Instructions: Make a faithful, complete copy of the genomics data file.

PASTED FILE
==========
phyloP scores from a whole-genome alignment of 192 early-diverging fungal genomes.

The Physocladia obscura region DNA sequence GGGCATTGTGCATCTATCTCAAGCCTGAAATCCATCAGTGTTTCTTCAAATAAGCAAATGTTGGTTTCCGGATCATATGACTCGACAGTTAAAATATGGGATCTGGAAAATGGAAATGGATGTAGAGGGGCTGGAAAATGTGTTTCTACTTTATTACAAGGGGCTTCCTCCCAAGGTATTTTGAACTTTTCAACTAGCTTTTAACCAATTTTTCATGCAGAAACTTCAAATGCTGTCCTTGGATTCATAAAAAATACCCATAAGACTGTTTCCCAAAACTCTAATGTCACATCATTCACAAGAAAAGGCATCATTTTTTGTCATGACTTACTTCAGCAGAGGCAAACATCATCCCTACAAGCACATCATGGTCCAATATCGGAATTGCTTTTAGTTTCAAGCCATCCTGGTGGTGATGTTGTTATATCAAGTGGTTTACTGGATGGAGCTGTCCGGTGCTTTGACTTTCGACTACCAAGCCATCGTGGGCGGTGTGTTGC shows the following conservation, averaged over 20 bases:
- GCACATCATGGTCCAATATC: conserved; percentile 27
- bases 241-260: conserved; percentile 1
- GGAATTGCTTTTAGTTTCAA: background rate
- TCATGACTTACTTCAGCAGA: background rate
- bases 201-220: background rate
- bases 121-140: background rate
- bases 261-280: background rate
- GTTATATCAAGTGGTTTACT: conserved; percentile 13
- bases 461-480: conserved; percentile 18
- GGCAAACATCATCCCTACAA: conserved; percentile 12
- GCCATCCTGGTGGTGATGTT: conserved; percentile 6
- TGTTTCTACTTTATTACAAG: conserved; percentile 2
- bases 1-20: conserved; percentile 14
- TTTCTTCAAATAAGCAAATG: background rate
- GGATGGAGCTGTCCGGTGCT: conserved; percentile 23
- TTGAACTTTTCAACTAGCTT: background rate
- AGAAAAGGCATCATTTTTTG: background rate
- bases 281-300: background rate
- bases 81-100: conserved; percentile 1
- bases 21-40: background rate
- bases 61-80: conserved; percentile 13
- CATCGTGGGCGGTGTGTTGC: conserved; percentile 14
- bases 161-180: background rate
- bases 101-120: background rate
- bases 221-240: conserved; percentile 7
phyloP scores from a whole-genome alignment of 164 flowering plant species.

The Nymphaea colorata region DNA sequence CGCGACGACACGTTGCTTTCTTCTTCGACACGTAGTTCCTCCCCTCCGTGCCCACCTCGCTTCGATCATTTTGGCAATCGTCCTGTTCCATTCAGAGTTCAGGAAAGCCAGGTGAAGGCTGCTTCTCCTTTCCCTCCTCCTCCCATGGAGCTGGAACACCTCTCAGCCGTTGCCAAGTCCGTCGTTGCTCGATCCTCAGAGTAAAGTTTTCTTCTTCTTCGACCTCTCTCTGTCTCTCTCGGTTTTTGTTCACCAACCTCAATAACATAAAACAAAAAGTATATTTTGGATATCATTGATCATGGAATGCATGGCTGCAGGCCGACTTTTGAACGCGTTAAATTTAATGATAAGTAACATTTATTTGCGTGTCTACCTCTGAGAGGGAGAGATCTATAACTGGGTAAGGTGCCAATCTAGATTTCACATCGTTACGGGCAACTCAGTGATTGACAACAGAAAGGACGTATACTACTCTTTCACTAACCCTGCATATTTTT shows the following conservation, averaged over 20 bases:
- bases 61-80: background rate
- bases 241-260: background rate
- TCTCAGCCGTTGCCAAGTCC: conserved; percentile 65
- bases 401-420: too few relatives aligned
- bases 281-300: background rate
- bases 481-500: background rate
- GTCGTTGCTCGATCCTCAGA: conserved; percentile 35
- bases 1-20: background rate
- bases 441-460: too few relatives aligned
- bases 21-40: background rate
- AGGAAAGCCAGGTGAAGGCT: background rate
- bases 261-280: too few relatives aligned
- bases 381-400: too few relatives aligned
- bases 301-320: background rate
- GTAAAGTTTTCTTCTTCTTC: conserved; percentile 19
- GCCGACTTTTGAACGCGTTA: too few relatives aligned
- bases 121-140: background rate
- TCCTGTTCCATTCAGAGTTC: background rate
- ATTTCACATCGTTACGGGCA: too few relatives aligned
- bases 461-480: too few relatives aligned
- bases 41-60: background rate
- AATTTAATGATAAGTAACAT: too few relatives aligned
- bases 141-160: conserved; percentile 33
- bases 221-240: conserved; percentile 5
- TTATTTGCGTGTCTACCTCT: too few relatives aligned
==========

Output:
phyloP scores from a whole-genome alignment of 192 early-diverging fungal genomes.

The Physocladia obscura region DNA sequence GGGCATTGTGCATCTATCTCAAGCCTGAAATCCATCAGTGTTTCTTCAAATAAGCAAATGTTGGTTTCCGGATCATATGACTCGACAGTTAAAATATGGGATCTGGAAAATGGAAATGGATGTAGAGGGGCTGGAAAATGTGTTTCTACTTTATTACAAGGGGCTTCCTCCCAAGGTATTTTGAACTTTTCAACTAGCTTTTAACCAATTTTTCATGCAGAAACTTCAAATGCTGTCCTTGGATTCATAAAAAATACCCATAAGACTGTTTCCCAAAACTCTAATGTCACATCATTCACAAGAAAAGGCATCATTTTTTGTCATGACTTACTTCAGCAGAGGCAAACATCATCCCTACAAGCACATCATGGTCCAATATCGGAATTGCTTTTAGTTTCAAGCCATCCTGGTGGTGATGTTGTTATATCAAGTGGTTTACTGGATGGAGCTGTCCGGTGCTTTGACTTTCGACTACCAAGCCATCGTGGGCGGTGTGTTGC shows the following conservation, averaged over 20 bases:
- GCACATCATGGTCCAATATC: conserved; percentile 27
- bases 241-260: conserved; percentile 1
- GGAATTGCTTTTAGTTTCAA: background rate
- TCATGACTTACTTCAGCAGA: background rate
- bases 201-220: background rate
- bases 121-140: background rate
- bases 261-280: background rate
- GTTATATCAAGTGGTTTACT: conserved; percentile 13
- bases 461-480: conserved; percentile 18
- GGCAAACATCATCCCTACAA: conserved; percentile 12
- GCCATCCTGGTGGTGATGTT: conserved; percentile 6
- TGTTTCTACTTTATTACAAG: conserved; percentile 2
- bases 1-20: conserved; percentile 14
- TTTCTTCAAATAAGCAAATG: background rate
- GGATGGAGCTGTCCGGTGCT: conserved; percentile 23
- TTGAACTTTTCAACTAGCTT: background rate
- AGAAAAGGCATCATTTTTTG: background rate
- bases 281-300: background rate
- bases 81-100: conserved; percentile 1
- bases 21-40: background rate
- bases 61-80: conserved; percentile 13
- CATCGTGGGCGGTGTGTTGC: conserved; percentile 14
- bases 161-180: background rate
- bases 101-120: background rate
- bases 221-240: conserved; percentile 7
phyloP scores from a whole-genome alignment of 164 flowering plant species.

The Nymphaea colorata region DNA sequence CGCGACGACACGTTGCTTTCTTCTTCGACACGTAGTTCCTCCCCTCCGTGCCCACCTCGCTTCGATCATTTTGGCAATCGTCCTGTTCCATTCAGAGTTCAGGAAAGCCAGGTGAAGGCTGCTTCTCCTTTCCCTCCTCCTCCCATGGAGCTGGAACACCTCTCAGCCGTTGCCAAGTCCGTCGTTGCTCGATCCTCAGAGTAAAGTTTTCTTCTTCTTCGACCTCTCTCTGTCTCTCTCGGTTTTTGTTCACCAACCTCAATAACATAAAACAAAAAGTATATTTTGGATATCATTGATCATGGAATGCATGGCTGCAGGCCGACTTTTGAACGCGTTAAATTTAATGATAAGTAACATTTATTTGCGTGTCTACCTCTGAGAGGGAGAGATCTATAACTGGGTAAGGTGCCAATCTAGATTTCACATCGTTACGGGCAACTCAGTGATTGACAACAGAAAGGACGTATACTACTCTTTCACTAACCCTGCATATTTTT shows the following conservation, averaged over 20 bases:
- bases 61-80: background rate
- bases 241-260: background rate
- TCTCAGCCGTTGCCAAGTCC: conserved; percentile 65
- bases 401-420: too few relatives aligned
- bases 281-300: background rate
- bases 481-500: background rate
- GTCGTTGCTCGATCCTCAGA: conserved; percentile 35
- bases 1-20: background rate
- bases 441-460: too few relatives aligned
- bases 21-40: background rate
- AGGAAAGCCAGGTGAAGGCT: background rate
- bases 261-280: too few relatives aligned
- bases 381-400: too few relatives aligned
- bases 301-320: background rate
- GTAAAGTTTTCTTCTTCTTC: conserved; percentile 19
- GCCGACTTTTGAACGCGTTA: too few relatives aligned
- bases 121-140: background rate
- TCCTGTTCCATTCAGAGTTC: background rate
- ATTTCACATCGTTACGGGCA: too few relatives aligned
- bases 461-480: too few relatives aligned
- bases 41-60: background rate
- AATTTAATGATAAGTAACAT: too few relatives aligned
- bases 141-160: conserved; percentile 33
- bases 221-240: conserved; percentile 5
- TTATTTGCGTGTCTACCTCT: too few relatives aligned